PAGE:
Fresh off their first postseason series victories in 29 years, the Milwaukee Brewers will raise ticket prices for next season.
The Brewers, who lost the National League Championship Series in six games to the St. Louis Cardinals, quietly announced the price increase earlier in October, just before the playoffs began. The average ticket price at Miller Park in 2012 will be $24.01, an 8.6 percent increase.
The team drew a franchise record of nearly 3.1 million fans to Miller this past season, and they have decided to also introduce a new pricing structure for individual game tickets. There will be now be three categories of games (Blue, Gold and Marquee), each with corresponding prices. This past season there were two.
Fifty-six Blue games will have a price increase of $1 to $2 over 2011, depending on the seat location. Gold games (12 weekend games from June through August) will be $1 to $6 higher. Prices for Marquee games (Opening Day, nine games against the Chicago Cubs, and three interleague games with the Minnesota Twins) will stay the same as 2011, but there will be three fewer games in that category.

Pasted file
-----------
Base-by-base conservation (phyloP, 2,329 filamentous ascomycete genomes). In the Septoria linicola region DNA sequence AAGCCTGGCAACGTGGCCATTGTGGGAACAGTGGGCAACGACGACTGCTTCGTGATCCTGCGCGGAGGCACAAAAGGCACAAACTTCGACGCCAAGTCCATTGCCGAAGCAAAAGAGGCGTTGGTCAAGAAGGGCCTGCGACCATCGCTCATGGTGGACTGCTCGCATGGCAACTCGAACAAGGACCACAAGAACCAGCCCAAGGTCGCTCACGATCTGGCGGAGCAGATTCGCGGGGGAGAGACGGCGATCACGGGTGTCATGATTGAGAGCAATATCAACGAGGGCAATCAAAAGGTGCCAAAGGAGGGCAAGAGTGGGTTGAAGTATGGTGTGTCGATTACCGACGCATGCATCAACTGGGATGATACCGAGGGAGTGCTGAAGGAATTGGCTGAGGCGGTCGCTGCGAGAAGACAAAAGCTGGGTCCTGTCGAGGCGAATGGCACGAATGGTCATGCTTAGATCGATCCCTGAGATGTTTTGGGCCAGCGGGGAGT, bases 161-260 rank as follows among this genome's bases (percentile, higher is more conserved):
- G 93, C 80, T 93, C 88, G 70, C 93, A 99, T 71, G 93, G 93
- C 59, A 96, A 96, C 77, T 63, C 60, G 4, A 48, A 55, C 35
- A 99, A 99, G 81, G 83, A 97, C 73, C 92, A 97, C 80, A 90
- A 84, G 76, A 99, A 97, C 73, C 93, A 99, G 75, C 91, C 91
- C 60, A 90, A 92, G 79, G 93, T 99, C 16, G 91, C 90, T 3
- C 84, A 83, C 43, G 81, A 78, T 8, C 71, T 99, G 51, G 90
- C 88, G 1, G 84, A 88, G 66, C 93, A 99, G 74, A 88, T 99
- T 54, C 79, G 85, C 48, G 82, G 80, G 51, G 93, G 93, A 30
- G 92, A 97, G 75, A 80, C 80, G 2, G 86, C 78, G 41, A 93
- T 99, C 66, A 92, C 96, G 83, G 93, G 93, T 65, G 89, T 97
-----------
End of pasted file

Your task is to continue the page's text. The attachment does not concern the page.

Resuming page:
The Brewers ranked 17th among the 32 major league teams in 2011 with an average ticket price of $22.10. Team Marketing Report ranked Brewers games the eighth-most affordable in baseball in its annual Fan Cost Index.
At a press conference earlier this month, Brewers owner Mark Attanasio said tickets were the team’s key revenue component. “Everybody is enjoying being in the playoffs,” he said, “but it does cost money.”
After a disappointing 2010, the Brewers increased their player payroll to $94 million in 2011. They won a team-record 96 games and their first NL Central title. But Milwaukee could lose its top home run hitter and RBI producer, first baseman Prince Fielder (38 homers, 120 RBI), who is now eligible for free agency.
Brewers owner Mark Attanasio has said he’ll make an effort to retain Fielder, 27, who has played his entire seven-year major league career with the team. Fielder is likely to command a multi-year contract that could make him among the highest-paid players in baseball. Milwaukee has more than $145 million committed to left fielder Ryan Braun, also 27 and an NL MVP candidate, through 2020.
In the press release announcing the new prices, Brewers CEO Rick Schlesinger said despite the increases, “We will remain one of Major League Baseball’s most affordable experiences. We remain committed to investing ticket and other revenue in player salaries, player development, and an improved Miller Park experience.”